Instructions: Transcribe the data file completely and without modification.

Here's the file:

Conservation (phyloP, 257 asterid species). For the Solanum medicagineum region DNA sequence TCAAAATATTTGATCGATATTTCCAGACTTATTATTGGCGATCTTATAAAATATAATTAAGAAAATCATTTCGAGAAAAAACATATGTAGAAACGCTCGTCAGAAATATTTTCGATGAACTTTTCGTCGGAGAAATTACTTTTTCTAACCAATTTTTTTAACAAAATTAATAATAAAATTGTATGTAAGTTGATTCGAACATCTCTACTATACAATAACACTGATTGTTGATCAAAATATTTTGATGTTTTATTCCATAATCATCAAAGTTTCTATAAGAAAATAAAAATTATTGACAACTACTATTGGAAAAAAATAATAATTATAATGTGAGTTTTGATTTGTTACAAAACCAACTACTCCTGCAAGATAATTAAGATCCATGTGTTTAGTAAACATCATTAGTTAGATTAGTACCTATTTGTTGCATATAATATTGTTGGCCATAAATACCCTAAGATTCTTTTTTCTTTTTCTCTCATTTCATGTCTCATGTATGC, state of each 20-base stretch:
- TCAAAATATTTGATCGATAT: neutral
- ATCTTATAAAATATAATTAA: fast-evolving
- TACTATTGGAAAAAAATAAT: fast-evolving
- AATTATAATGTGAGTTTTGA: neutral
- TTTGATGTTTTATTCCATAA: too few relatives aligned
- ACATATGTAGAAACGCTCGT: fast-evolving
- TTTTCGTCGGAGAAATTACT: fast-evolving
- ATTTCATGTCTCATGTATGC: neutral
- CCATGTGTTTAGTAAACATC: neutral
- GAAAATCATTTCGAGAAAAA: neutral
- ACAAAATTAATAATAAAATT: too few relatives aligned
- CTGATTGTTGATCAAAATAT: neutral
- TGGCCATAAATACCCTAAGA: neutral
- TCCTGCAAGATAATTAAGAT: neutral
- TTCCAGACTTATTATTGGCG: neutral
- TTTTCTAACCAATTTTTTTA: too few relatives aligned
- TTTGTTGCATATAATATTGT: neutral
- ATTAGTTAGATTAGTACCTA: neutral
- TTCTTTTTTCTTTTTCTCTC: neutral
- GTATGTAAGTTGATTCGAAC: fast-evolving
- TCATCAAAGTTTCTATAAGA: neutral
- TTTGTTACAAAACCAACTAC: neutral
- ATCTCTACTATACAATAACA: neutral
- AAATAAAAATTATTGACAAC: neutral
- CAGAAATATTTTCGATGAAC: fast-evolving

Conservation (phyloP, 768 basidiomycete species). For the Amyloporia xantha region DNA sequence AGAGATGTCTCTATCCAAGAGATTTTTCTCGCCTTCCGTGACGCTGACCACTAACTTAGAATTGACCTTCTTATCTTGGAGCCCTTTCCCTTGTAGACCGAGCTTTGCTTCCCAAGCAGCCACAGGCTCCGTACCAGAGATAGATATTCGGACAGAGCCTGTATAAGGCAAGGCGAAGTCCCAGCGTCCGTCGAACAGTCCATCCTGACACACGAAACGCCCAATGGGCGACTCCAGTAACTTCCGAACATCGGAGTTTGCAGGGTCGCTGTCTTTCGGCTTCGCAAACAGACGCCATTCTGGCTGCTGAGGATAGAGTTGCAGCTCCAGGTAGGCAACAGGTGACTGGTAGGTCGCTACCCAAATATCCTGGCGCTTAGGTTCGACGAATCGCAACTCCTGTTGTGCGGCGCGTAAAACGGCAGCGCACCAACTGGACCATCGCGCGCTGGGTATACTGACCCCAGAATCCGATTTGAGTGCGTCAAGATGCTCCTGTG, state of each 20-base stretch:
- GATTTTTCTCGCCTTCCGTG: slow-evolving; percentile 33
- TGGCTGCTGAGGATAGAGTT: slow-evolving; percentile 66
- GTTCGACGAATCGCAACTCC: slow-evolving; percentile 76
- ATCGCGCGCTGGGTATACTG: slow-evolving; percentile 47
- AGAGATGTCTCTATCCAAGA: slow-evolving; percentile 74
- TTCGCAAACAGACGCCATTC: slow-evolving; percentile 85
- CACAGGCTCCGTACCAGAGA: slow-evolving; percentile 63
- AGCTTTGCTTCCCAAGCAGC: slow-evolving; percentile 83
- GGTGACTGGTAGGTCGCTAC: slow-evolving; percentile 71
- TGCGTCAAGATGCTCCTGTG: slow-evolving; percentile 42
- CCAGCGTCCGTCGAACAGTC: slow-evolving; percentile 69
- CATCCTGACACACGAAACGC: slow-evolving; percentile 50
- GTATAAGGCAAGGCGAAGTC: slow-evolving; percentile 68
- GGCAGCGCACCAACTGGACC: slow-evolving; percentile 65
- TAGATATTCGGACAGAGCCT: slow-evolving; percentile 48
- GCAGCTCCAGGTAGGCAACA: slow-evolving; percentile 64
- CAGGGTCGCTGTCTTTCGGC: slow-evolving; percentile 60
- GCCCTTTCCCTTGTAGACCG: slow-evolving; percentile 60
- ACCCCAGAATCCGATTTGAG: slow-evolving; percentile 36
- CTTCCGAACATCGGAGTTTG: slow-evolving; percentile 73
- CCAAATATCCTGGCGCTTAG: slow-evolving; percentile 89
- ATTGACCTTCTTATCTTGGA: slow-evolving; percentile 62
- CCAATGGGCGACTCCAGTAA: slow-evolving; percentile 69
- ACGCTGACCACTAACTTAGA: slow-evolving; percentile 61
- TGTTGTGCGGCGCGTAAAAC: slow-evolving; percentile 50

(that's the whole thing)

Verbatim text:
Conservation (phyloP, 257 asterid species). For the Solanum medicagineum region DNA sequence TCAAAATATTTGATCGATATTTCCAGACTTATTATTGGCGATCTTATAAAATATAATTAAGAAAATCATTTCGAGAAAAAACATATGTAGAAACGCTCGTCAGAAATATTTTCGATGAACTTTTCGTCGGAGAAATTACTTTTTCTAACCAATTTTTTTAACAAAATTAATAATAAAATTGTATGTAAGTTGATTCGAACATCTCTACTATACAATAACACTGATTGTTGATCAAAATATTTTGATGTTTTATTCCATAATCATCAAAGTTTCTATAAGAAAATAAAAATTATTGACAACTACTATTGGAAAAAAATAATAATTATAATGTGAGTTTTGATTTGTTACAAAACCAACTACTCCTGCAAGATAATTAAGATCCATGTGTTTAGTAAACATCATTAGTTAGATTAGTACCTATTTGTTGCATATAATATTGTTGGCCATAAATACCCTAAGATTCTTTTTTCTTTTTCTCTCATTTCATGTCTCATGTATGC, state of each 20-base stretch:
- TCAAAATATTTGATCGATAT: neutral
- ATCTTATAAAATATAATTAA: fast-evolving
- TACTATTGGAAAAAAATAAT: fast-evolving
- AATTATAATGTGAGTTTTGA: neutral
- TTTGATGTTTTATTCCATAA: too few relatives aligned
- ACATATGTAGAAACGCTCGT: fast-evolving
- TTTTCGTCGGAGAAATTACT: fast-evolving
- ATTTCATGTCTCATGTATGC: neutral
- CCATGTGTTTAGTAAACATC: neutral
- GAAAATCATTTCGAGAAAAA: neutral
- ACAAAATTAATAATAAAATT: too few relatives aligned
- CTGATTGTTGATCAAAATAT: neutral
- TGGCCATAAATACCCTAAGA: neutral
- TCCTGCAAGATAATTAAGAT: neutral
- TTCCAGACTTATTATTGGCG: neutral
- TTTTCTAACCAATTTTTTTA: too few relatives aligned
- TTTGTTGCATATAATATTGT: neutral
- ATTAGTTAGATTAGTACCTA: neutral
- TTCTTTTTTCTTTTTCTCTC: neutral
- GTATGTAAGTTGATTCGAAC: fast-evolving
- TCATCAAAGTTTCTATAAGA: neutral
- TTTGTTACAAAACCAACTAC: neutral
- ATCTCTACTATACAATAACA: neutral
- AAATAAAAATTATTGACAAC: neutral
- CAGAAATATTTTCGATGAAC: fast-evolving

Conservation (phyloP, 768 basidiomycete species). For the Amyloporia xantha region DNA sequence AGAGATGTCTCTATCCAAGAGATTTTTCTCGCCTTCCGTGACGCTGACCACTAACTTAGAATTGACCTTCTTATCTTGGAGCCCTTTCCCTTGTAGACCGAGCTTTGCTTCCCAAGCAGCCACAGGCTCCGTACCAGAGATAGATATTCGGACAGAGCCTGTATAAGGCAAGGCGAAGTCCCAGCGTCCGTCGAACAGTCCATCCTGACACACGAAACGCCCAATGGGCGACTCCAGTAACTTCCGAACATCGGAGTTTGCAGGGTCGCTGTCTTTCGGCTTCGCAAACAGACGCCATTCTGGCTGCTGAGGATAGAGTTGCAGCTCCAGGTAGGCAACAGGTGACTGGTAGGTCGCTACCCAAATATCCTGGCGCTTAGGTTCGACGAATCGCAACTCCTGTTGTGCGGCGCGTAAAACGGCAGCGCACCAACTGGACCATCGCGCGCTGGGTATACTGACCCCAGAATCCGATTTGAGTGCGTCAAGATGCTCCTGTG, state of each 20-base stretch:
- GATTTTTCTCGCCTTCCGTG: slow-evolving; percentile 33
- TGGCTGCTGAGGATAGAGTT: slow-evolving; percentile 66
- GTTCGACGAATCGCAACTCC: slow-evolving; percentile 76
- ATCGCGCGCTGGGTATACTG: slow-evolving; percentile 47
- AGAGATGTCTCTATCCAAGA: slow-evolving; percentile 74
- TTCGCAAACAGACGCCATTC: slow-evolving; percentile 85
- CACAGGCTCCGTACCAGAGA: slow-evolving; percentile 63
- AGCTTTGCTTCCCAAGCAGC: slow-evolving; percentile 83
- GGTGACTGGTAGGTCGCTAC: slow-evolving; percentile 71
- TGCGTCAAGATGCTCCTGTG: slow-evolving; percentile 42
- CCAGCGTCCGTCGAACAGTC: slow-evolving; percentile 69
- CATCCTGACACACGAAACGC: slow-evolving; percentile 50
- GTATAAGGCAAGGCGAAGTC: slow-evolving; percentile 68
- GGCAGCGCACCAACTGGACC: slow-evolving; percentile 65
- TAGATATTCGGACAGAGCCT: slow-evolving; percentile 48
- GCAGCTCCAGGTAGGCAACA: slow-evolving; percentile 64
- CAGGGTCGCTGTCTTTCGGC: slow-evolving; percentile 60
- GCCCTTTCCCTTGTAGACCG: slow-evolving; percentile 60
- ACCCCAGAATCCGATTTGAG: slow-evolving; percentile 36
- CTTCCGAACATCGGAGTTTG: slow-evolving; percentile 73
- CCAAATATCCTGGCGCTTAG: slow-evolving; percentile 89
- ATTGACCTTCTTATCTTGGA: slow-evolving; percentile 62
- CCAATGGGCGACTCCAGTAA: slow-evolving; percentile 69
- ACGCTGACCACTAACTTAGA: slow-evolving; percentile 61
- TGTTGTGCGGCGCGTAAAAC: slow-evolving; percentile 50